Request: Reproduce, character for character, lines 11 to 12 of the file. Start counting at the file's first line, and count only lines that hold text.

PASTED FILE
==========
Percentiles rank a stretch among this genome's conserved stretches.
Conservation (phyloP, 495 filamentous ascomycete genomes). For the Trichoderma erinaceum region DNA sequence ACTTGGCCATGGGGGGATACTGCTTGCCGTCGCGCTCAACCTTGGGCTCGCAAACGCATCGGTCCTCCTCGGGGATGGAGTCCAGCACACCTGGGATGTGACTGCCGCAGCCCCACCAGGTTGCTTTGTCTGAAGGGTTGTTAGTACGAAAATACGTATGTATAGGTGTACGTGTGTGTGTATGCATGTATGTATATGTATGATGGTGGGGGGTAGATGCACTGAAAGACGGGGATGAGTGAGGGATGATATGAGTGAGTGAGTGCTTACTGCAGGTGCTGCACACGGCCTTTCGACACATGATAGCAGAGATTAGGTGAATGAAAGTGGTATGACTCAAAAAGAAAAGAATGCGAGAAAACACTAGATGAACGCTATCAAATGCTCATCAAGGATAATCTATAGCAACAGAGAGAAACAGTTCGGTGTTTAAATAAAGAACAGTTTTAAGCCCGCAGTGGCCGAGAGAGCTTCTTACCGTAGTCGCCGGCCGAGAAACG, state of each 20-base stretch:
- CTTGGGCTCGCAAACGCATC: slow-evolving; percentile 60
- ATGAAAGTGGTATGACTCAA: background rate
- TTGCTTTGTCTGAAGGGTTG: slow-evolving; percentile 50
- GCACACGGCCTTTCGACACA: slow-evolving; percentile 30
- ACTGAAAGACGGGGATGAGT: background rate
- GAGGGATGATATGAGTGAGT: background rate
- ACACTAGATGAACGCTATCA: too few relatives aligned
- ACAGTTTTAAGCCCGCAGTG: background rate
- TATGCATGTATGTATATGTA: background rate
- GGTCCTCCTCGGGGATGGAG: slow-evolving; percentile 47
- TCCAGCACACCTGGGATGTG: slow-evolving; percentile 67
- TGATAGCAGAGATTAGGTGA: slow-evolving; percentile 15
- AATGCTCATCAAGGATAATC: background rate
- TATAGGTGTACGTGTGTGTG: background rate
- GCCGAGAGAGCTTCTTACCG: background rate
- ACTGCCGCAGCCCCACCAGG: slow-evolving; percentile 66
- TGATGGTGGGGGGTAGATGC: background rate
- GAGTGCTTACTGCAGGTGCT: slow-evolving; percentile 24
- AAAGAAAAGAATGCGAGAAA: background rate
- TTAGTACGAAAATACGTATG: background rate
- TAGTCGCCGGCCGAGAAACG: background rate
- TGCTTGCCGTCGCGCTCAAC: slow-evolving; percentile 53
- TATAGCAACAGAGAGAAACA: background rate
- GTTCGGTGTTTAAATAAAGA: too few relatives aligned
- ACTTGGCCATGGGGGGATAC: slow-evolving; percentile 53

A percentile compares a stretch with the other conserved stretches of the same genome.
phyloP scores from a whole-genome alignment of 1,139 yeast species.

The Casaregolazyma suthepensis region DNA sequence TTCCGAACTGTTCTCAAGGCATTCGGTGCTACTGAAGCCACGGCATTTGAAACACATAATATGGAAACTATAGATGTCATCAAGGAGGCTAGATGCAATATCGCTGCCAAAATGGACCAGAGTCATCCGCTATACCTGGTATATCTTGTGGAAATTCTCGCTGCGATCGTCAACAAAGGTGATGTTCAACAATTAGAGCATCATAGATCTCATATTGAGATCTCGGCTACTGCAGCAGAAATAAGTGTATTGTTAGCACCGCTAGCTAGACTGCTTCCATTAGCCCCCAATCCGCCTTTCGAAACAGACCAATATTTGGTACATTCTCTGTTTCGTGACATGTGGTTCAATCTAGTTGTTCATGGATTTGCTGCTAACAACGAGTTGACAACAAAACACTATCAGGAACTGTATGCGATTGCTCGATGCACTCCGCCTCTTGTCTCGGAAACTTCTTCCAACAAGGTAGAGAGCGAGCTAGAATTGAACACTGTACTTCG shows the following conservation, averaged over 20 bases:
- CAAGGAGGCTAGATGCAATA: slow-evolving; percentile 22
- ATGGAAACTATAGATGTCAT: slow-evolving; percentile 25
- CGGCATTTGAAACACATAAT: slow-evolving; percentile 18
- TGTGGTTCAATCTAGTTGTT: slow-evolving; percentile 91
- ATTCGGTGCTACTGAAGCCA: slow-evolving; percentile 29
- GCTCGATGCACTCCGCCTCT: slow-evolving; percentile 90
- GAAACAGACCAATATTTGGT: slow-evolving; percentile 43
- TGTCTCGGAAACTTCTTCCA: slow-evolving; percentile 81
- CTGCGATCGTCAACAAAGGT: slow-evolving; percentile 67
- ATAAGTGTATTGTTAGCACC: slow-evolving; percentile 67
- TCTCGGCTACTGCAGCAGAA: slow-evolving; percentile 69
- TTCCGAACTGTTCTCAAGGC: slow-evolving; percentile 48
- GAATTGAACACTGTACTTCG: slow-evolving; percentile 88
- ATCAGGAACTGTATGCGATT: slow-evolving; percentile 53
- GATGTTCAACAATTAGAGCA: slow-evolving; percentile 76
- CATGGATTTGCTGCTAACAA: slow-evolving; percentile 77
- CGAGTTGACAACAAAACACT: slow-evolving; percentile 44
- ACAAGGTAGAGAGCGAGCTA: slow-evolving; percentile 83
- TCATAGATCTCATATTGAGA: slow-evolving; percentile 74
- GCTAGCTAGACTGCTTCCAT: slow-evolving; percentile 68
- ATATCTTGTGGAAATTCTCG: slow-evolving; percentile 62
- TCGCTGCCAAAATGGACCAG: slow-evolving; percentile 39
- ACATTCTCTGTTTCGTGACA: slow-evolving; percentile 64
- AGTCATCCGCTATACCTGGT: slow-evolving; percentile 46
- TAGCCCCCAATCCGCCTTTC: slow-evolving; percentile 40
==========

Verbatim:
- TATGCATGTATGTATATGTA: background rate
- GGTCCTCCTCGGGGATGGAG: slow-evolving; percentile 47